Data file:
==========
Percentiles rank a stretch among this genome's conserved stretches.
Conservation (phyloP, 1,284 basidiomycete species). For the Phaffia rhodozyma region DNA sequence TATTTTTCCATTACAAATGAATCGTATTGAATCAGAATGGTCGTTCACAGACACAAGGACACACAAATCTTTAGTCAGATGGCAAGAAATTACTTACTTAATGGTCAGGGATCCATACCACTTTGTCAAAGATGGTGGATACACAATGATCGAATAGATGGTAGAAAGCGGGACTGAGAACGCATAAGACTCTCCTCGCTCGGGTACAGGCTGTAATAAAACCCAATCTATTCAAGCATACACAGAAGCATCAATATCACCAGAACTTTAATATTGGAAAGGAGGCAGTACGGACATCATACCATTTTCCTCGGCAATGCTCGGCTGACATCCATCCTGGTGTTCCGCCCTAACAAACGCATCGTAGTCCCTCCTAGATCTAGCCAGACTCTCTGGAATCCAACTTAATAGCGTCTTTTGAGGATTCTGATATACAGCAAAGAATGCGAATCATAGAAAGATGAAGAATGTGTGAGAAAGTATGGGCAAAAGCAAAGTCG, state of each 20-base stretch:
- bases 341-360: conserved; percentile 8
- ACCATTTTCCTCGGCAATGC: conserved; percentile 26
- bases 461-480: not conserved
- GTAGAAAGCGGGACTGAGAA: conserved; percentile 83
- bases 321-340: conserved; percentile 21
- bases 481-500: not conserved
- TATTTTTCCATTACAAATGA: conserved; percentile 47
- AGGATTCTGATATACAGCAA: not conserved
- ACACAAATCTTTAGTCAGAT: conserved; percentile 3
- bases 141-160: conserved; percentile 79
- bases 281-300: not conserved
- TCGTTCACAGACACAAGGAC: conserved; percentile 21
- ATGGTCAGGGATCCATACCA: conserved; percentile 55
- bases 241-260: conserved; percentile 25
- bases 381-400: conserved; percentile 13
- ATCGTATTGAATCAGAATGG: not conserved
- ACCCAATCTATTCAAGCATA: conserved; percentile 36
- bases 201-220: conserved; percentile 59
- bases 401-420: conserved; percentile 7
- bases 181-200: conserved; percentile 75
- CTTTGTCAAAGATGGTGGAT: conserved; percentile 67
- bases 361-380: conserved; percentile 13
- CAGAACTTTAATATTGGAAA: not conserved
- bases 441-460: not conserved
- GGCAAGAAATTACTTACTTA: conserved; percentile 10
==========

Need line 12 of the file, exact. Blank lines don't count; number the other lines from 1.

- bases 141-160: conserved; percentile 79